|Publication number||US4689514 A|
|Application number||US 06/853,199|
|Publication date||Aug 25, 1987|
|Filing date||Apr 17, 1986|
|Priority date||Jun 10, 1985|
|Also published as||DE3689242D1, DE3689242T2, EP0204932A2, EP0204932A3, EP0204932B1|
|Publication number||06853199, 853199, US 4689514 A, US 4689514A, US-A-4689514, US4689514 A, US4689514A|
|Inventors||You Kondoh, Chiaki Tanuma|
|Original Assignee||Kabushiki Kaisha Toshiba|
|Export Citation||BiBTeX, EndNote, RefMan|
|Patent Citations (9), Non-Patent Citations (2), Referenced by (36), Classifications (11), Legal Events (6)|
|External Links: USPTO, USPTO Assignment, Espacenet|
The present invention relates to a displacent generating device and, more particularly, to a device for generating small, periodic displacements using an actuator comprising a piezoelectric element so as to successively displace the position of an object.
In a "reverse piezoelectric effect" known to those skilled in the art, a piezoelectric body is deformed in accordance with supplied electrical energy such as a voltage. When an AC voltage signal, which has a periodically changing voltage level, is applied, the extent of deformation of the piezoelectric body (i.e., the amount of displacement) also changes periodically. Thus, the piezoelectric body generates repetitive mechanical displacement (i.e., vibration). By using this principle, a piezoelectric element is used as an actuator in order to displace or vibrate a small object. A piezoelectric actuator has many advantages: it is compact, light weight, has a high response speed and low power consumption, generates no heat during vibration, has no adverse effects on peripheral circuits, and so on. Therefore, when the position of an object must be precisely set on the order of microns or submicrons, a piezoelectric actuator is widely adopted. For example, when a small chip (e.g., a magnetic head of a VTR) incorporated in high-precision electronic equipment is to be position controlled accurately or vibrated in a desired mode, a piezoelectric actuator is preferably used. Since a circuit for driving the piezoelectric actuator is relatively simple, it can be easily insta1led in a small space in highly integrated electronic equipment.
However, a piezoelectric actuator having the excellent characteristics described above suffers from a certain problem: it exhibits hysteresis characteristics in a displacement generation mode. More specifically, amounts of displacement produced at the same voltage level differ when a voltage applied to the piezoelectric actuator increases or decreases. In this case, hysteresis H (%) is expressed by:
DH: a difference between a residual amount of displacement generated in the piezoelectric actuator when an application voltage increases to zero, and that when it decreases to zero; and
D: a maximum magnitude of the amount of displacement.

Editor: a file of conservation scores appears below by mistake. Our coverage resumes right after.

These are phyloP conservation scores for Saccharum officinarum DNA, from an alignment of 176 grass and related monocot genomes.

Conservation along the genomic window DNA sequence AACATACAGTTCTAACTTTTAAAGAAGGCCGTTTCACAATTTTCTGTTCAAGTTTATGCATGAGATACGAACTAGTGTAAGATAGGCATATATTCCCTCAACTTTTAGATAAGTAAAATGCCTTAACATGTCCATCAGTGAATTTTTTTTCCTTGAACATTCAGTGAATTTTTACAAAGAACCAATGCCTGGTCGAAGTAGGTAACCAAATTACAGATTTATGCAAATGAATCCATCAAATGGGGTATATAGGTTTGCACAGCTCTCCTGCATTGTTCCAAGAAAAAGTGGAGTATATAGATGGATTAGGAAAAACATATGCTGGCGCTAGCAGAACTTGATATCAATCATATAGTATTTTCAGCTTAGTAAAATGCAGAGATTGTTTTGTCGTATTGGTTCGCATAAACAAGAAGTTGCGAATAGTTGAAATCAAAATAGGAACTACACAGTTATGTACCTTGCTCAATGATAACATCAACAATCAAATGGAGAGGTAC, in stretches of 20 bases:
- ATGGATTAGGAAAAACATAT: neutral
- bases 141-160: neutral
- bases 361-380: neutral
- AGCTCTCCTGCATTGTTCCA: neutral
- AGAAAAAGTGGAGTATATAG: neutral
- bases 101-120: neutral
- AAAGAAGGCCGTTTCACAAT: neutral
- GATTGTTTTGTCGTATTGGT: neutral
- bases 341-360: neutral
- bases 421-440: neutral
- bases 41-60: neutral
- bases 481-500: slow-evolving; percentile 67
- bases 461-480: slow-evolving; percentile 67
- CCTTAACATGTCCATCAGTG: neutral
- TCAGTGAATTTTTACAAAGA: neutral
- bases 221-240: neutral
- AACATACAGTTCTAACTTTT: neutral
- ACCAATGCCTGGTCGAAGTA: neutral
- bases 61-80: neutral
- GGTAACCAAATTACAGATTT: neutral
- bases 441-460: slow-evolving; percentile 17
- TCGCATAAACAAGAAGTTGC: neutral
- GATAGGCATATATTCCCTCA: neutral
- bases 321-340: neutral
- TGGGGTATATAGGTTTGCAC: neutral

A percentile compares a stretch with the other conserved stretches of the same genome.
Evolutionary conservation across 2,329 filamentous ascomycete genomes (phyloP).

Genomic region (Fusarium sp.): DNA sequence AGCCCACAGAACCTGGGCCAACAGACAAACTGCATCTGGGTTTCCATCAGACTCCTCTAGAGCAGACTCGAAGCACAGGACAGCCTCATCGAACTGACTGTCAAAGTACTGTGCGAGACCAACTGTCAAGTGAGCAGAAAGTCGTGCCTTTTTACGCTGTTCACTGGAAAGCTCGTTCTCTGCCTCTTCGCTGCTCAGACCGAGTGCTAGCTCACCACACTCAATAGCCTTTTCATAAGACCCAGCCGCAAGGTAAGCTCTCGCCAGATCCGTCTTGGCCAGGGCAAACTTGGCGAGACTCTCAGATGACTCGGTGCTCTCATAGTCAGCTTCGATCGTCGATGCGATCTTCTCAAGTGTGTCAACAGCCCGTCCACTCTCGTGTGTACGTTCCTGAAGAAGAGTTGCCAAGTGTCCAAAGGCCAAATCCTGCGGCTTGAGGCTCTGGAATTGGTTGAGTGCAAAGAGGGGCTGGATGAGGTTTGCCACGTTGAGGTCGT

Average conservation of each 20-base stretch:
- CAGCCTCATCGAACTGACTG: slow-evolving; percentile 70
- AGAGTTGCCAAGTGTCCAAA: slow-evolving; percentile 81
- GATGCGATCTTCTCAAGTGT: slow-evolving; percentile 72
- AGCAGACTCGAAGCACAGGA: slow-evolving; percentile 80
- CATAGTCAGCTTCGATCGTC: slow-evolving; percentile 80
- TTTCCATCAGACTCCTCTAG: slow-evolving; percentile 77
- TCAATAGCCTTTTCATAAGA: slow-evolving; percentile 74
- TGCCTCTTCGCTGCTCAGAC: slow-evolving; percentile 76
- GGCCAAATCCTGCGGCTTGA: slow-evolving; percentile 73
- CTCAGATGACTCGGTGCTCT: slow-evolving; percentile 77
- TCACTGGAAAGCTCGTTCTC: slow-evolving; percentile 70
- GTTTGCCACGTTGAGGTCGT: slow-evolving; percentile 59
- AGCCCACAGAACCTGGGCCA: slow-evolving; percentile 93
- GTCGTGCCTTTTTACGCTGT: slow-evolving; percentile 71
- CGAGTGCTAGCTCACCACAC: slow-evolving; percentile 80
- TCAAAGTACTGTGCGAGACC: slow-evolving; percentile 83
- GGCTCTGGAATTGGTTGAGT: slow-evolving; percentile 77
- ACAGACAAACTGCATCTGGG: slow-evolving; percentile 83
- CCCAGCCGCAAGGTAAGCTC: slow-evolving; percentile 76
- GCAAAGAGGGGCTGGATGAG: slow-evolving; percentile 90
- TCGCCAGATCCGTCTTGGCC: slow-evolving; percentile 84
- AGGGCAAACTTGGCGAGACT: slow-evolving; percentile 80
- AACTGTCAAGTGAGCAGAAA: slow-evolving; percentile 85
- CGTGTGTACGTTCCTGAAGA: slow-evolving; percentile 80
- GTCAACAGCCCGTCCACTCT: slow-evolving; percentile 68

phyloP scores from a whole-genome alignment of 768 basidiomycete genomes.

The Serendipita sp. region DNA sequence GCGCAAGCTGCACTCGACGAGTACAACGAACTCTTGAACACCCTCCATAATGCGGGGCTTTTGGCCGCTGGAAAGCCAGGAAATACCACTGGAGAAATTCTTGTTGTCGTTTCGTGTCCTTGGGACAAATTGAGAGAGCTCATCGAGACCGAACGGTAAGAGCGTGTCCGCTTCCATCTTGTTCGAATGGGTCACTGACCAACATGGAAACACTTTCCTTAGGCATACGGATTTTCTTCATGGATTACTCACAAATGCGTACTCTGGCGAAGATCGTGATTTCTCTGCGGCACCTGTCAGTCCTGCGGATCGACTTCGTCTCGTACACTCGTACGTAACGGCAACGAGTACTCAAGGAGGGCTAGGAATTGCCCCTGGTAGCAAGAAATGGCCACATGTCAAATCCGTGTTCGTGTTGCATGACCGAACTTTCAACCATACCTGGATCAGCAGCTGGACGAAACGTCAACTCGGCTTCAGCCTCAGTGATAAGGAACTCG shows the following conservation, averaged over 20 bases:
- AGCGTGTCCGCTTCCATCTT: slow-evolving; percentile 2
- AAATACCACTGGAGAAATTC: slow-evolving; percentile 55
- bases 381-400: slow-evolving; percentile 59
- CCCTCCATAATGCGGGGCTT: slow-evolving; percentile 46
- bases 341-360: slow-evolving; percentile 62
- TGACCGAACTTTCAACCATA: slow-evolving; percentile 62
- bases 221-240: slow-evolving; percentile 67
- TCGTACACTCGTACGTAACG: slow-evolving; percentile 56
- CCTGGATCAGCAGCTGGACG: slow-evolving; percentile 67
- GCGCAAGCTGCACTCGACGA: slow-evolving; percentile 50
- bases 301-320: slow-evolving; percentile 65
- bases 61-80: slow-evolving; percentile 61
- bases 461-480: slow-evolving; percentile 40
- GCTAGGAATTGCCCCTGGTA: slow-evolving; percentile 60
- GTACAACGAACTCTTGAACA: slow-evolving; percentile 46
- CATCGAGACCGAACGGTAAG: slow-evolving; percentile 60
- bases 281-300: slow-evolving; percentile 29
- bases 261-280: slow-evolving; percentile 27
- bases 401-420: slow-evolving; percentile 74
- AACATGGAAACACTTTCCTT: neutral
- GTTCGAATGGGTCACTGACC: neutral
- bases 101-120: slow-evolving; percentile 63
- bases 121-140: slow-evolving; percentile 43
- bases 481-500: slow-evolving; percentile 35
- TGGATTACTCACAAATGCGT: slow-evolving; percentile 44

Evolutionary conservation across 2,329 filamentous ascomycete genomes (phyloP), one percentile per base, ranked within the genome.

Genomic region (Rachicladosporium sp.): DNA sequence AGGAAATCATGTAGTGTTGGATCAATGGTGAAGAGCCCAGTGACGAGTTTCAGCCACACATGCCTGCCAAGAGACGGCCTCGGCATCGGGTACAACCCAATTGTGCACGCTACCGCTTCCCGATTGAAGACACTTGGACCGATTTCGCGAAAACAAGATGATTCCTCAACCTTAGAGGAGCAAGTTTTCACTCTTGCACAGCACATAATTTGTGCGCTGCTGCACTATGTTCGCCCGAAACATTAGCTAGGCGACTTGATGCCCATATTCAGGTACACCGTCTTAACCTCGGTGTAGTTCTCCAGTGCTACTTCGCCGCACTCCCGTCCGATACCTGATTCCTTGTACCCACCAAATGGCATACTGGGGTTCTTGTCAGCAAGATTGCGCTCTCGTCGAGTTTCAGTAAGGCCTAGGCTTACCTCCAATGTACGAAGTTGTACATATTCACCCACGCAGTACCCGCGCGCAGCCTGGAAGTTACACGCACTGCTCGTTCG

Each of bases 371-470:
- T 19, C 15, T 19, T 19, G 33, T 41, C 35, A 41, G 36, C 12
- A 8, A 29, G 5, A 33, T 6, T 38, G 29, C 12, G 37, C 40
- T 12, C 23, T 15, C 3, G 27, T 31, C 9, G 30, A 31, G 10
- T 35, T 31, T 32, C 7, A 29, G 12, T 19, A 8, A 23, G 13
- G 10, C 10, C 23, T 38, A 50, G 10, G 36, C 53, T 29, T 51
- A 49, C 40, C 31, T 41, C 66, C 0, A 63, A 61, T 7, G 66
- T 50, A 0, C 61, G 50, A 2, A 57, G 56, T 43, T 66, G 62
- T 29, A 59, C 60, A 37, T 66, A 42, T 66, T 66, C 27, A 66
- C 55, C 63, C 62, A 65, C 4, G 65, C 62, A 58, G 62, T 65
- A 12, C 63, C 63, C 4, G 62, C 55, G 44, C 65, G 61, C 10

The fact that the piezoelectric actuator has the hysteresis characteristics means that amount of displacement of the piezoelectric actuator changes nonlinearly with respect to an application voltage. In other words, when a linearly changing drive voltage (e.g., a triangular wave voltage) is applied to the piezoelectric actuator, its actual amount of displacement changes nonlinearly. Therefore, the application voltage cannot have proportional, one-to-one correspondence with the amount of displacement of the piezoelectric actuator. As a result, an object mounted on the piezoelectric actuator cannot be precisely aligned. If an object is vibrated between two points using a piezoelectric actuator, a moving speed of the object between the two points changes because of the hysteresis characteristics, and a vibration pattern with ideal linear characteristics cannot be obtained.
In order to compensate for the hysteresis characteristics of a piezoelectric actuator as above, a level of the application voltage itself must be precisely controlled to compensate for an increase or decrease in the amount of displacement of the piezoelectric actuator, with respect to a constant application voltage. For example, in a conventional method, an increase or a decrease in the amount of displacement caused by the hysteresis characteristics of the piezoelectric actuator is detected in real time by a sensor, and the drive voltage level is precisely controlled in a feedback manner to compensate for the change in amount of displacement each time it is detected. However, since such closed loop voltage control for compensation of the hysteresis characteristics requires a feedback circuit including a sensor, its response time is not greatly improved. In order to improve this response time, the circuit configuration must be complicated, and it cannot be insta1led in highly integrated electronic equipment, resulting in a limited range of application for such a piezoelectric actuator.